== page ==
That the U.S. government is developing a modified version of Google's Android mobile operating system for military use is raising eyebrows. The openness of the platform makes it relatively easy for hackers to share information and identify vulnerabilities in the software.
For over a decade, Research In Motion has held the crown as the most secure wireless device on the planet. By virtue of a design that uniquely incorporates strategically located network operations centres that ensure end-to-end encryption, the company's BlackBerry devices and services became the singular choice of businesses, governments, law enforcement and military agencies that had previously avoided wireless due to security concerns. As competitors trumped RIM with newer, sleeker handhelds that offered touchscreens, apps and more than a small dose of consumer-friendly industrial design, the BlackBerry's robustness was always a perfect fallback.
A CNN report last week that the U.S. government is developing a modified version of Google's Android mobile operating system for deployment to the military is raising eyebrows. Android has been a growing target for virus and malware writers as its market share, now over 50% in North America, has grown. Its open source roots make it relatively easy for hackers to share information and identify vulnerabilities in the software. Security company Symantec last year chided Google for following a less rigorous app certification model than its mobile competitors. Apple's fairly rigid app certification process for its iTunes App Store, for example, has resulted in reduced vulnerability to such attacks.
BlackBerry devices had remained outside the line of fire by virtue of their decidedly closed, secure architecture, and a less extensive app landscape. The U.S. government move, which coincides with a similar decision by global energy services giant Halliburton to gradually replace its field-deployed BlackBerry devices with iPhones over the next two years, represents a major shift in thinking among customers who previously wouldn't consider anything without a RIM logo. The U.S. government's move, in particular, dismisses RIM's formerly unassailable reputation in exchange for an open source, openly vulnerable platform that planners claim they can make secure. In doing so, the risks and rewards they face could set the tone for the broader mobile industry for years to come:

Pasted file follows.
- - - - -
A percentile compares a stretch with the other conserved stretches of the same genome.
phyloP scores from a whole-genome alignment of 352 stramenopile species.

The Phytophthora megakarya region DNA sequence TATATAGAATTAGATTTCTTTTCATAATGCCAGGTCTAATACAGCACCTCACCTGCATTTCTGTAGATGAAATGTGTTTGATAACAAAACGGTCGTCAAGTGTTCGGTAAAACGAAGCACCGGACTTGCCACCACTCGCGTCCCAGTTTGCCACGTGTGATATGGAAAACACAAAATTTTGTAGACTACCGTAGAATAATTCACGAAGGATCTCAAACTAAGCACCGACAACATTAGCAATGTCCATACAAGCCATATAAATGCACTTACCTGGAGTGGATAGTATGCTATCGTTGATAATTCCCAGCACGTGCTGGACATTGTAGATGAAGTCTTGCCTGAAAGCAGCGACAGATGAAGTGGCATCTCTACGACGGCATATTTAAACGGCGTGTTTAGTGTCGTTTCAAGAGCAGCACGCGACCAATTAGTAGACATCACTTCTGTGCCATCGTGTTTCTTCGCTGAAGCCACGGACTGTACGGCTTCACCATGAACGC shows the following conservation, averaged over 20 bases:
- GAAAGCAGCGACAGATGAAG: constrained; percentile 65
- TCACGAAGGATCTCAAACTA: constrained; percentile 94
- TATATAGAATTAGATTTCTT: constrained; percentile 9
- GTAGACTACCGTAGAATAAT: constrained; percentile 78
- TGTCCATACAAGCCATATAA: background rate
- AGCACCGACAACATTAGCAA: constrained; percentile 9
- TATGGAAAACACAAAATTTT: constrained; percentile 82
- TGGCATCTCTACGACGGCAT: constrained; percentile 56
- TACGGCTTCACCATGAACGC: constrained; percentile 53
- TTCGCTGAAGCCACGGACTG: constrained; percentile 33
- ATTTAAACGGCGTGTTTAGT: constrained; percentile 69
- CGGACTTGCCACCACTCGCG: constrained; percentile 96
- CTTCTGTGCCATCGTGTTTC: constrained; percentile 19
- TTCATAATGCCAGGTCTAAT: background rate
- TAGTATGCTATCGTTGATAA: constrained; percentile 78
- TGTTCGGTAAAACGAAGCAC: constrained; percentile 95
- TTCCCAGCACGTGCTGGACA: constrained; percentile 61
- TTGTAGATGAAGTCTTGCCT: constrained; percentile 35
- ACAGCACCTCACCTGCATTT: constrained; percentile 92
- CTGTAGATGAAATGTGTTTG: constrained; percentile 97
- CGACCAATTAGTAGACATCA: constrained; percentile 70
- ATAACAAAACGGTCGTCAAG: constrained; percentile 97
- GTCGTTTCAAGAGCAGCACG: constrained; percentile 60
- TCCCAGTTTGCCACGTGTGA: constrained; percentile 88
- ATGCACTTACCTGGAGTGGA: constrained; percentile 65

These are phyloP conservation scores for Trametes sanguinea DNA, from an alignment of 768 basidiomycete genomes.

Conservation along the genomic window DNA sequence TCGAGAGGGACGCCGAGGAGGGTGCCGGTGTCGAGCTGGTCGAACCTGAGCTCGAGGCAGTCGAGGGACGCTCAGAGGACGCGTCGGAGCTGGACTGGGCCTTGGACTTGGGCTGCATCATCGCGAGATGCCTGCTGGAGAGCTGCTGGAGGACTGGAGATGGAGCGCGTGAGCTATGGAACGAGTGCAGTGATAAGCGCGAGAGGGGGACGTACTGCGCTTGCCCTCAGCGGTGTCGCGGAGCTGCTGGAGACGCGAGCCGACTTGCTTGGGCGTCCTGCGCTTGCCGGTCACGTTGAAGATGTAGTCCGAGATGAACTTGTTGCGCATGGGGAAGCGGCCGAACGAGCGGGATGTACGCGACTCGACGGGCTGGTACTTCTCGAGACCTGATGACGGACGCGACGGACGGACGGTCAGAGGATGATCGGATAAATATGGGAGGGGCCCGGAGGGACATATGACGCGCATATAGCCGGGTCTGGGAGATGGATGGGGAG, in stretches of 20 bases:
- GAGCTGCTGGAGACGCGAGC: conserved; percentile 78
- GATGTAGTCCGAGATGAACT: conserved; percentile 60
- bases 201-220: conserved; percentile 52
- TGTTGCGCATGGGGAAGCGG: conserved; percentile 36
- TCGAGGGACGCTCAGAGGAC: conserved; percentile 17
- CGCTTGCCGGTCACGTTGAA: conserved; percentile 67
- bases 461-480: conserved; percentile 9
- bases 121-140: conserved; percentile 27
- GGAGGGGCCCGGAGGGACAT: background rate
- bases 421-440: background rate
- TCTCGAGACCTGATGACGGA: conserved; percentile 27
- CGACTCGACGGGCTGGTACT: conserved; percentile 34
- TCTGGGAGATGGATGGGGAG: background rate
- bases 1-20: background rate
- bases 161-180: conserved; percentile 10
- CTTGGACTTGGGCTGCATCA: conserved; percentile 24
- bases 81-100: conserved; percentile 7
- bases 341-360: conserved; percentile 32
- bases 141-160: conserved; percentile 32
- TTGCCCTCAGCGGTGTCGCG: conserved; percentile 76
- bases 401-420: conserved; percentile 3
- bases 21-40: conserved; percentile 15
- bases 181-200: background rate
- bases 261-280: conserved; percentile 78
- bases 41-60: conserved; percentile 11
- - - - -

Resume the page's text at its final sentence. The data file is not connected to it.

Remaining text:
• App friendliness. The tools and resources available to Android developers are generationally more advanced than those available from RIM. Unlike the BlackBerry model, where the vendor is the primary source for tools and expertise, Android developers benefit from a vibrant community of support, where development processes are constantly being evolved.
• Talent. Better tools plus a larger market means a broader pool of developers — which makes it easier for government and military planners to tap into skills as they need them. That deeper well of talent ensures higher quality, too — as it's harder to find top guns in smaller development communities.
• Speed. Google's full court press to grow Android has resulted in a rapid evolution of the product. The company has the resources to partner with government and military developers to quickly customize the platform to their unique needs. RIM's been an active partner to governments around the world, as well, but significant delays in bringing updated versions of its core operating systems to market cast doubt over its custom-build capabilities.
• Cost. Commoditized hardware, cheap or free software and a huge amount of community-based support can all keep a lid on cost, as it's always less expensive to use what's out there rather than customize it from scratch.
• Platform openness. Android was designed from the ground up to be open and accessible. This can be both a blessing and a curse. While vulnerabilities are more quickly known within the development community, that knowledge is also available to hackers who can — and often do — exploit these openings with new malicious code. Easy connections to third party applications and services also open up new avenues for vulnerability. In highly secure environments like the military and government, the verdict is still out on whether these are acceptable tradeoffs.
• Fracturing. If you want a BlackBerry, you're only buying it from RIM. Same goes for the Apple-only iPhone. Android devices, on the other hand, are available from dozens of vendors, with significant variations in screen size and orientation, processor power and system architecture. Variety may be the spice of life, but it can drive up development costs and timelines and make it harder to support large numbers of deployed devices.
• Hardware vulnerability. The U.S. government and military initiatives plan on using off-the-shelf devices on which they'll load a modified version of the Android operating system. This approach can reduce overall security because it's harder to extensively test and secure the resulting wider range of hardware-software combinations. It can also drive increased support costs.
The U.S. government's move into open source for its mobile users won't directly affect anyone's bottom line anytime soon, as initial orders for such devices will barely number in the hundreds through 2012. But the fact that they've even begun the process marks a major change in thinking — and one that could force a similarly major change in RIM's strategy now that its vaunted security is no longer enough to retain its most security-conscious customers.
Carmi Levy is a London, Ont.-based independent technology analyst and journalist. email@example.com